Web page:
Violet Oakley, Pilgrim for Peace
Saturday, April 6, 3-4 p.m., $15 ($10 for members)
Lecturer: Patricia Likos Ricci, PhD, Associate Professor of History of Art and Director, Fine Arts Division, Elizabethtown College, Elizabethtown, Pennsylvania
One of Philadelphia’s best-known artists, Violet Oakley (1874-1961) — an independent, forward-thinking self-described “pilgrim seeking peace” — began her career in 1895 and achieved great success in a male-dominated profession. In 1946, the Philadelphia Evening Bulletin sent Oakley to document the first session of the newly formed United Nations delegation. This lecture will explore Oakley’s belief that international government provided the best means of averting war and will include numerous examples of her art that advocated for world peace and international cooperation.
What War Looks Like
Saturday, April 13, 3-4 p.m., $15 ($10 for members)
Lecturer: Kate Brooks, international photojournalist
American photojournalist Kate Brooks uses the camera to document the people and issues of our time. She has covered the Middle East, Afghanistan, and Pakistan since September 11, 2001. In 2003, she covered the American invasion of Iraq and the beginning of the insurgency for Time magazine. Brooks has continued her work across the region photographing news, political leaders, and the impact of conflict on civilian populations. Join Brooks as she shares her poignant images and stories from the Middle East.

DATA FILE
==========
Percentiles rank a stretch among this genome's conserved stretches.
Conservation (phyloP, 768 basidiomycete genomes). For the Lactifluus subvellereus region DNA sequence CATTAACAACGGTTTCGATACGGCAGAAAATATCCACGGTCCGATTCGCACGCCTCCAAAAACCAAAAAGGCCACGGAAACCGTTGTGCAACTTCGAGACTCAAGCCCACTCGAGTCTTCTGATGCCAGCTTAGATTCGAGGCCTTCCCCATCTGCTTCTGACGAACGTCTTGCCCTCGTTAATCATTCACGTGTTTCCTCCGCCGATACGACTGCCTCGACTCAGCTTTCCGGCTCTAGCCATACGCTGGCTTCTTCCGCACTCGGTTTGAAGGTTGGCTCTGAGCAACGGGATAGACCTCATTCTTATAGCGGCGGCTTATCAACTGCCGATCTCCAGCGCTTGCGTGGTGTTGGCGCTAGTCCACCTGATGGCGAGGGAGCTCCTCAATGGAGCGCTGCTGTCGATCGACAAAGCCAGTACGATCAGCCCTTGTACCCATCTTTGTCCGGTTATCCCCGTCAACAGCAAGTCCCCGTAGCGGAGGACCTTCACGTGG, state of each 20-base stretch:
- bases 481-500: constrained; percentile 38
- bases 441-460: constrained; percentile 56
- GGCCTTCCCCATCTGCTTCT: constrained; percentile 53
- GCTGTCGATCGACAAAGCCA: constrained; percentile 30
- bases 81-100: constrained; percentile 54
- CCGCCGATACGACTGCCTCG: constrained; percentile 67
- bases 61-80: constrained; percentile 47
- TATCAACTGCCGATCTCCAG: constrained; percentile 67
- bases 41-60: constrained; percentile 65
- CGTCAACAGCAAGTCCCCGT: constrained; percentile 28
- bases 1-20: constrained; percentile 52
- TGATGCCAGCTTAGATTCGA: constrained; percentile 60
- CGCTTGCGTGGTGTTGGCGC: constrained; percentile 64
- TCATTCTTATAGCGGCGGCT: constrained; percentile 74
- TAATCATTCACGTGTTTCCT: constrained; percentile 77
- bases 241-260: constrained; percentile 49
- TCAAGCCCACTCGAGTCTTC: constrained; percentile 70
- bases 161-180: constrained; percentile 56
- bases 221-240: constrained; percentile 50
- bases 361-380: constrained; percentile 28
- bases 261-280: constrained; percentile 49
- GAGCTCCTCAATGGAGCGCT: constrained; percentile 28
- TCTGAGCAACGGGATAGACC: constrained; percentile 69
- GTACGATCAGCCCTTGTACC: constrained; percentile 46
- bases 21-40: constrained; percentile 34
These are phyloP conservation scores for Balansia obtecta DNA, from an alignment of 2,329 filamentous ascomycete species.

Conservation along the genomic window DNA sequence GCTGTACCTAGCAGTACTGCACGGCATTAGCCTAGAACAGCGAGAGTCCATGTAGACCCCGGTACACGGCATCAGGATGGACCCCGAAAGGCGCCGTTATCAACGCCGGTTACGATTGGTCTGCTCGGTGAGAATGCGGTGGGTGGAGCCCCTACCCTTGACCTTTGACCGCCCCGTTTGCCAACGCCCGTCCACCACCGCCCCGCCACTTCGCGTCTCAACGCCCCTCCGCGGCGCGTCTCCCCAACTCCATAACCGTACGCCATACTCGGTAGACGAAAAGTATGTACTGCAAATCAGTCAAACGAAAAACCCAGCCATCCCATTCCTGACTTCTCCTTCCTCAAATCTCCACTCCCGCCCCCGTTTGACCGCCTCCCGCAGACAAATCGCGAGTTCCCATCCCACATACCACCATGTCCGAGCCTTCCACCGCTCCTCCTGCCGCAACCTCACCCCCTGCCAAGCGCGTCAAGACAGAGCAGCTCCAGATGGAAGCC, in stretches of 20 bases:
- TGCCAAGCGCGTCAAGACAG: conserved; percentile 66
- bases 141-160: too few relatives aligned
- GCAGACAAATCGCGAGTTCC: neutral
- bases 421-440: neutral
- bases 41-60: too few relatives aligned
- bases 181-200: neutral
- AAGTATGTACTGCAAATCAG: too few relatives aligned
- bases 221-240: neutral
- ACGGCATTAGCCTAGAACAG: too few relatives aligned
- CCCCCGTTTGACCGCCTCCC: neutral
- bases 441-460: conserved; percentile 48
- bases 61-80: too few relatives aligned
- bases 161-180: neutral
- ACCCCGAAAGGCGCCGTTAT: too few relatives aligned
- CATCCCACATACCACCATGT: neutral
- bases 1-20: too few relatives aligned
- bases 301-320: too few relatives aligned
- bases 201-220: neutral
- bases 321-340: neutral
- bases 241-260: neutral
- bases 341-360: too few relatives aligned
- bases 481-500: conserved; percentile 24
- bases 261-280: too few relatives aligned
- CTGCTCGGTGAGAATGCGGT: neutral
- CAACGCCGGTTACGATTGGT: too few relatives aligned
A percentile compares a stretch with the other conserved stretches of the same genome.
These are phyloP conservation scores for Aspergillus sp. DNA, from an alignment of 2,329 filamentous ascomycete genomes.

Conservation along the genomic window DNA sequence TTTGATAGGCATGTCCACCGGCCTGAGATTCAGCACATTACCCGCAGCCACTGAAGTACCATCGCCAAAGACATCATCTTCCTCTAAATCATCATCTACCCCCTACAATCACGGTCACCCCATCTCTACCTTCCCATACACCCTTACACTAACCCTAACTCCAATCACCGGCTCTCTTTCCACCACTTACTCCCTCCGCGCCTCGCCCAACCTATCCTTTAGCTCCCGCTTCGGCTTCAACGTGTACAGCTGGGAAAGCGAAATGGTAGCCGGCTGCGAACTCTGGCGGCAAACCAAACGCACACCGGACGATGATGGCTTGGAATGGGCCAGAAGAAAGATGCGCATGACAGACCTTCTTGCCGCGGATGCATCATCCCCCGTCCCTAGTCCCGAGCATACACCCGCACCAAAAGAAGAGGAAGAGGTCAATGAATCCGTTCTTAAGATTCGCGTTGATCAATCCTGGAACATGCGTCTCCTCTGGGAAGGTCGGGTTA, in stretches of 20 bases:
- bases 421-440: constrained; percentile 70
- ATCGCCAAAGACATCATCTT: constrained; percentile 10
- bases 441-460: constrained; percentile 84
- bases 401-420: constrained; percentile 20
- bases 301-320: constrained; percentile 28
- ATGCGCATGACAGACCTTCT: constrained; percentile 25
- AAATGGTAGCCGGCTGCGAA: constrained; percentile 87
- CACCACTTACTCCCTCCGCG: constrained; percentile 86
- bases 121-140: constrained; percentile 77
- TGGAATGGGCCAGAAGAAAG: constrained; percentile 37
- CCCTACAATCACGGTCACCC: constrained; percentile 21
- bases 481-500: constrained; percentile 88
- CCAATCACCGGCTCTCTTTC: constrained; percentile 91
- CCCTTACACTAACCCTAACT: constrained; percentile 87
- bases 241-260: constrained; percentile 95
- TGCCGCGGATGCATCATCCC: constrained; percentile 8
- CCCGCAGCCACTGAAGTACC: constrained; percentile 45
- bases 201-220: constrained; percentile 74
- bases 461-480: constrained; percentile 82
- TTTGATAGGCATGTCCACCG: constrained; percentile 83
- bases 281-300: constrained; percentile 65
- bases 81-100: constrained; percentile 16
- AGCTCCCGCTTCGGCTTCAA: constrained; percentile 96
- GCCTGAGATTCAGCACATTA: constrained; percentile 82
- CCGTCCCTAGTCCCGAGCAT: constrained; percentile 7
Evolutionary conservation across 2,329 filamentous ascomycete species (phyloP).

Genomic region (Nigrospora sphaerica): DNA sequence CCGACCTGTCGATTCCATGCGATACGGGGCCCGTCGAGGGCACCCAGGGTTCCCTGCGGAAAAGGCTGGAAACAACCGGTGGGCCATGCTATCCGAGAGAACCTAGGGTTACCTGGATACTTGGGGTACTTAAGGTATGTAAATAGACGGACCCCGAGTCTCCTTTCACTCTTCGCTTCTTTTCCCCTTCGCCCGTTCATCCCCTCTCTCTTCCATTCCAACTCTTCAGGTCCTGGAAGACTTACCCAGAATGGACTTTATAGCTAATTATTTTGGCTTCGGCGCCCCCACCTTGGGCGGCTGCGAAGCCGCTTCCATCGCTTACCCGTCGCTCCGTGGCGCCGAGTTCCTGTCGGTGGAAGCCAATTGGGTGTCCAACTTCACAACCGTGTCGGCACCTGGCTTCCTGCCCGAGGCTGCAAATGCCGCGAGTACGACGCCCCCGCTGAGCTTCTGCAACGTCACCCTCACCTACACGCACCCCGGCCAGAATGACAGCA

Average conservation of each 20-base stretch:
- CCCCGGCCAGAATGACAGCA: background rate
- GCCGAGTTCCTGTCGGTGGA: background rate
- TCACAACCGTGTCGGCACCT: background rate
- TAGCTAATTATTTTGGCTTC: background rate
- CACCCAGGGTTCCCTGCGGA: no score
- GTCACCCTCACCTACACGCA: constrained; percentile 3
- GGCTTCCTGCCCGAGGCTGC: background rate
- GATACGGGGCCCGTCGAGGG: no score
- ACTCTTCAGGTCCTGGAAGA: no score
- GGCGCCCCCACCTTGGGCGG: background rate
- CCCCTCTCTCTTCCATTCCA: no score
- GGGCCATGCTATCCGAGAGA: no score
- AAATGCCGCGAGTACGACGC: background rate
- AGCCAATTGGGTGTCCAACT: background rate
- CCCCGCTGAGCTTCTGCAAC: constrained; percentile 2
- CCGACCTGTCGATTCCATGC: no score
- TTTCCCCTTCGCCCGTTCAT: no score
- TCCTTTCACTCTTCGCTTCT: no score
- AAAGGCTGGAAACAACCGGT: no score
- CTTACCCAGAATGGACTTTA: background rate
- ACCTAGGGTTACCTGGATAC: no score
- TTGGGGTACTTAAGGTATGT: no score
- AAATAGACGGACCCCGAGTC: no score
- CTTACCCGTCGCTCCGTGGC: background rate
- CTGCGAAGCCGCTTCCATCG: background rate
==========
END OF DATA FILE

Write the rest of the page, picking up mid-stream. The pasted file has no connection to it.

The United Nations
Monday, April 15, 11 a.m.-noon, $15 ($10 for members)
Lecturer: Ambassador Joseph M. Torsella, U.S. Representative to the United Nations
Ambassador Torsella will offer remarks on the United Nations, highlighting its founding; its charter to reaffirm faith in human rights, social progress and peace; and the contemporary challenges facing the United Nations.
Joseph M. Torsella was sworn in as the U.S. Representative to the United Nations for U.N. Management and Reform on April 26, 2011. He most recently served as the Chairman of the Pennsylvania State Board of Education. Under his leadership the Board passed a landmark accountability measure implementing rigorous statewide requirements for high school graduation. He was also the founding president and CEO of the National Constitution Center in Philadelphia, a nonprofit museum and education center dedicated to explaining and celebrating American ideas and ideals.
Art Holds Up a Mirror
Saturday, April 20, 3-4 p.m., $15 ($10 for members)
Lecturer: Daniel Heyman, artist
Daniel Heyman’s Abu Ghraib former detainee project contains portraits of Iraqi men who give their first-person testimony about their wrongful imprisonment and torture during the American war in Iraq. These portraits remind us that a work of art has the power to break through the complacency of our lives and bring us vital information that challenges and provokes thoughtful interpretation of current events.
About Violet Oakley
Violet Oakley (1874–1961), born to an artistic family in Bergen Heights, N.J., relocated to Philadelphia in 1895, later settling in the Mount Airy neighborhood in the city’s Northwest region. During her lifetime, Oakley grew to become one of the great citizen artists of Philadelphia, a supporter of the city’s artists, a popular and well-spoken civic leader, and internationally known pacifist. She was also a driving force in the life of Woodmere Art Museum and constant support to her partner, Edith Emerson, who was Woodmere’s director from 1940 through 1978.